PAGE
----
In your response, you stated that you were not currently manufacturing isoxsuprine hydrochloride USP, 20 mg tablets and (b)(4). Your response is inadequate. You did not indicate how or when you would complete validation of your manufacturing process for isoxsuprine hydrochloride USP, 20 mg tablets. In addition, you have not conducted a retrospective risk assessment to determine the potential effects of your failure to validate the manufacturing process on the quality of isoxsuprine hydrochloride USP, 20 mg tablets already distributed.
In response to this letter, provide a proposed validation protocol for the isoxsuprine hydrochloride USP, 20 mg tablets. Include your timeframes for completion of validation activities prior to distribution to the United States. Also provide your risk assessment for all batches distributed to the U.S. and within expiry.
Your firm’s isoxsuprine hydrochloride tablets (NDC 61971-065) appear to be identical, related, or similar (IRS) to Vasodilan tablets, which are the subject of pending Drug Efficacy Study Implementation (DESI) proceeding 6403. The approval for Vasodilan (NDA 11832) was withdrawn effective March 13, 2009. (See 74 FR 6896, 6897, February 11, 2009), and there is no FDA approved application on file for your product.
Since the withdrawal of the Vasodilan application, FDA has been made aware of adverse event cases that may be associated with use of isoxsuprine hydrochloride. While it is generally FDA’s policy to allow drug products subject to an ongoing DESI proceeding (including drug products that are IRS to those being reviewed under that proceeding) to remain on the market during the pendency of the proceeding, if potential safety issues arise or other violations of the FD&C Act are present, we may take appropriate action. See FDA’s guidance document, Marketed Unapproved Drugs— Compliance Policy Guide, at https://www.fda.gov/downloads/drugs/guidancecomplianceregulatoryinformation/guidances/ucm070290.pdf.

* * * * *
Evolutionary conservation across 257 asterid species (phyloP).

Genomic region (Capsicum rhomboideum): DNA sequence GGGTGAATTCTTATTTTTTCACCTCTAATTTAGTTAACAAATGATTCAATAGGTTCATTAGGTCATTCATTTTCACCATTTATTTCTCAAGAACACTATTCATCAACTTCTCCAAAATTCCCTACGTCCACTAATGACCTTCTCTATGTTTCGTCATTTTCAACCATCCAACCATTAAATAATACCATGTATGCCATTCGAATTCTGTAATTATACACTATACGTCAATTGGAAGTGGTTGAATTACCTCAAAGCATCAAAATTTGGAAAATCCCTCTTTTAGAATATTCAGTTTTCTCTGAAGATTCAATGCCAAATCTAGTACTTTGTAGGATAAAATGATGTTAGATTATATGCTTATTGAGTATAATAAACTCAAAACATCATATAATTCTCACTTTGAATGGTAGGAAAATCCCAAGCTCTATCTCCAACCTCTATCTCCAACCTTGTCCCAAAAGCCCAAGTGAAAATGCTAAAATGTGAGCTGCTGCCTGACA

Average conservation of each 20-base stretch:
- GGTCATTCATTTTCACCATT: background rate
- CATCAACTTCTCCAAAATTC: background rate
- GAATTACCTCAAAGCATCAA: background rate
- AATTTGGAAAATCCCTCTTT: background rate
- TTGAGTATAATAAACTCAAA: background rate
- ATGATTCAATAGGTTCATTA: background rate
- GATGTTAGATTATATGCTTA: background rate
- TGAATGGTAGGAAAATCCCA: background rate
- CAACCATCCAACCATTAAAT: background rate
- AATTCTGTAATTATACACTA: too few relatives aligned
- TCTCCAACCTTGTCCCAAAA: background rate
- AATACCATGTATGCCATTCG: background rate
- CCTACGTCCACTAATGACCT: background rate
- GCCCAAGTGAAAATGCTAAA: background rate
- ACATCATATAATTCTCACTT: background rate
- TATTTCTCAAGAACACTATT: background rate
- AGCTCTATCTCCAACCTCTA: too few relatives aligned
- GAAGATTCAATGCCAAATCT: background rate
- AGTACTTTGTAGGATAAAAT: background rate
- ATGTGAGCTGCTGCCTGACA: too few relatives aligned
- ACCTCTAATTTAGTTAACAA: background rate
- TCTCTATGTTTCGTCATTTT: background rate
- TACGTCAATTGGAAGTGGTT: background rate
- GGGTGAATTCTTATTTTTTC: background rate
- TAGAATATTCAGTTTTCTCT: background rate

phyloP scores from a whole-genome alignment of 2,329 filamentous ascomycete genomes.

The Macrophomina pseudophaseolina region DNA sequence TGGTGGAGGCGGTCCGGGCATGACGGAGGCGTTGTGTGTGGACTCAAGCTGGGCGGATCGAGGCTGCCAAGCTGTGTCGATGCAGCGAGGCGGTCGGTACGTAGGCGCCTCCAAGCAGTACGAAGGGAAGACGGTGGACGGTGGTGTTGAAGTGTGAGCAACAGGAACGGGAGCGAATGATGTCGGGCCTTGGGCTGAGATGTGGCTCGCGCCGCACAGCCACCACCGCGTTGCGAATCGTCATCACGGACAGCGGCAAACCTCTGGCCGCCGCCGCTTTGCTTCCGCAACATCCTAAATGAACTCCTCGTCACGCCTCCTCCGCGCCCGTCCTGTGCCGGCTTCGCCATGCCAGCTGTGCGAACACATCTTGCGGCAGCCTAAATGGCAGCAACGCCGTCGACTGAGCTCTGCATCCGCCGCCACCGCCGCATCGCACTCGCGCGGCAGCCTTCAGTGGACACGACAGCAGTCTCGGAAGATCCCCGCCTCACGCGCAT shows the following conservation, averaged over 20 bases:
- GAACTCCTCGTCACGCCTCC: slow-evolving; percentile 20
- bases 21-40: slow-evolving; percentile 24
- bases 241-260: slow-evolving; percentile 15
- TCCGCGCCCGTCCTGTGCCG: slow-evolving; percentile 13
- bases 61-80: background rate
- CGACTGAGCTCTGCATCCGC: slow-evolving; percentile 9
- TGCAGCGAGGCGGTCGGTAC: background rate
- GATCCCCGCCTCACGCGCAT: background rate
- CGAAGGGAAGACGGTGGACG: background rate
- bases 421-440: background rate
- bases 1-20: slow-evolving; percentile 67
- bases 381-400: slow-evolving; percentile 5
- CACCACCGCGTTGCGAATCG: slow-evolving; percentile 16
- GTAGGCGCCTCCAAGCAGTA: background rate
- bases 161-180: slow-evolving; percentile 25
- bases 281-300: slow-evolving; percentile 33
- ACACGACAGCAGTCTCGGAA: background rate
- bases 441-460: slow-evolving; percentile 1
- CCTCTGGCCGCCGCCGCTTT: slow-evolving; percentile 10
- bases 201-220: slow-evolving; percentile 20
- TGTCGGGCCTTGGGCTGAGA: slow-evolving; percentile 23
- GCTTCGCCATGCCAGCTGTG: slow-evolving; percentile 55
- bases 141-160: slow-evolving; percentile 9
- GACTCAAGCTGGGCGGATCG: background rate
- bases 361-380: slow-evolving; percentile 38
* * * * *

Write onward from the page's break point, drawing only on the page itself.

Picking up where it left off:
As described below, after reviewing the labeling submitted to FDA’s electronic Drug Registration and Listing System (eDRLS), your product is misbranded under sections 502(e) and (f)(1) and (f)(2) of the FD&C Act [21 USC 352 (e), (f)(1) and (f)(2)].
According to the labeling for isoxsuprine hydrochloride tablets (NDC 61971-065 submitted to eDRLS, the product’s indications contain the following statements:
Is based on a review of this drug by the National Academy of Sciences—National Research Council and/or other information, FDA has classified the medications as follows:
1. For the relief of symptoms associated with cerebral vascular insufficiency.
2. In peripheral vascular disease of arteriosclerosis obliterans, thromboangiitis obliterans (Buerger’s disease), and Raynaud’s disease.
Final classification of the less-than-effective indications requires further investigation.
As labeled, the above product is a drug within the meaning of sections 201(g)(1)(B) and (C) of the FD&C Act, 21 U.S.C. 321(g)(1)(B) and (C), because it is intended for use in the diagnosis, cure, mitigation, treatment, or prevention of disease and because it is intended to affect the structure or function of the body.
A drug is deemed to be misbranded under section 502(f)(1) of the Act [21 U.S.C. § 352(f)(1)] if its labeling fails to bear adequate directions for use. Under 21 CFR 201.5, “adequate directions for use” means directions under which a layman can use the drug safely and for the purposes for which it is intended. “Prescription drugs,” as defined in section 503(b)(1)(A) of the Act [21 U.S.C. § 353(b)(1)(A)], are drugs that, because of their toxicity or potential for harmful effect, method of use, or collateral measures necessary to their use, are not safe for use except under the supervision of a practitioner licensed by law to administer them. Accordingly, adequate directions cannot be written for prescription drugs so that a layman can use them safely for their intended uses.